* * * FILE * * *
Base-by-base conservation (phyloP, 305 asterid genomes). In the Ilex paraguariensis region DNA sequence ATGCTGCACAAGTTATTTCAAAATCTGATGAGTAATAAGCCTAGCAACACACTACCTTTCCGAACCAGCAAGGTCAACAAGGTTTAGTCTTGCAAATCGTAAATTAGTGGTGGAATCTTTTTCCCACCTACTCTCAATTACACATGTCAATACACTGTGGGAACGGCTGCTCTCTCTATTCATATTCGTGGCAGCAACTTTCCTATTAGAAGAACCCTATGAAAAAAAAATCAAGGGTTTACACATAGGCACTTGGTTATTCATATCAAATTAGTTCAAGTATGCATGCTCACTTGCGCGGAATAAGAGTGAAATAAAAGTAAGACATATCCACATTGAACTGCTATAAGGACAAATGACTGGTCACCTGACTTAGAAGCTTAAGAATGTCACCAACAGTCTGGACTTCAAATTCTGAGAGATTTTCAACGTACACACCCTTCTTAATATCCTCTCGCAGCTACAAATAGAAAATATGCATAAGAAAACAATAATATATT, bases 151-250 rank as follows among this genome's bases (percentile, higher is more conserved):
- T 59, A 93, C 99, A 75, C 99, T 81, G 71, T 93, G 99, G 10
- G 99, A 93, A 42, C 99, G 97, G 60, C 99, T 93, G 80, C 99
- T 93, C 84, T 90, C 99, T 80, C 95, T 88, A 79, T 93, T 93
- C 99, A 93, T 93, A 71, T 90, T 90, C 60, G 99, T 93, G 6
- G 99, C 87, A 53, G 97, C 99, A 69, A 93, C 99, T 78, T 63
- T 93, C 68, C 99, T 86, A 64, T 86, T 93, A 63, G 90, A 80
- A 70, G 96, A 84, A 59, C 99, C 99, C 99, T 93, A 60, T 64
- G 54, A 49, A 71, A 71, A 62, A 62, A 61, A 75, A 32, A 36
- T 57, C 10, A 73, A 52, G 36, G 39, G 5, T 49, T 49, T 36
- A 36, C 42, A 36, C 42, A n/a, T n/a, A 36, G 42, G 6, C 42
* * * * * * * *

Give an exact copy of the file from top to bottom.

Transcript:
Base-by-base conservation (phyloP, 305 asterid genomes). In the Ilex paraguariensis region DNA sequence ATGCTGCACAAGTTATTTCAAAATCTGATGAGTAATAAGCCTAGCAACACACTACCTTTCCGAACCAGCAAGGTCAACAAGGTTTAGTCTTGCAAATCGTAAATTAGTGGTGGAATCTTTTTCCCACCTACTCTCAATTACACATGTCAATACACTGTGGGAACGGCTGCTCTCTCTATTCATATTCGTGGCAGCAACTTTCCTATTAGAAGAACCCTATGAAAAAAAAATCAAGGGTTTACACATAGGCACTTGGTTATTCATATCAAATTAGTTCAAGTATGCATGCTCACTTGCGCGGAATAAGAGTGAAATAAAAGTAAGACATATCCACATTGAACTGCTATAAGGACAAATGACTGGTCACCTGACTTAGAAGCTTAAGAATGTCACCAACAGTCTGGACTTCAAATTCTGAGAGATTTTCAACGTACACACCCTTCTTAATATCCTCTCGCAGCTACAAATAGAAAATATGCATAAGAAAACAATAATATATT, bases 151-250 rank as follows among this genome's bases (percentile, higher is more conserved):
- T 59, A 93, C 99, A 75, C 99, T 81, G 71, T 93, G 99, G 10
- G 99, A 93, A 42, C 99, G 97, G 60, C 99, T 93, G 80, C 99
- T 93, C 84, T 90, C 99, T 80, C 95, T 88, A 79, T 93, T 93
- C 99, A 93, T 93, A 71, T 90, T 90, C 60, G 99, T 93, G 6
- G 99, C 87, A 53, G 97, C 99, A 69, A 93, C 99, T 78, T 63
- T 93, C 68, C 99, T 86, A 64, T 86, T 93, A 63, G 90, A 80
- A 70, G 96, A 84, A 59, C 99, C 99, C 99, T 93, A 60, T 64
- G 54, A 49, A 71, A 71, A 62, A 62, A 61, A 75, A 32, A 36
- T 57, C 10, A 73, A 52, G 36, G 39, G 5, T 49, T 49, T 36
- A 36, C 42, A 36, C 42, A n/a, T n/a, A 36, G 42, G 6, C 42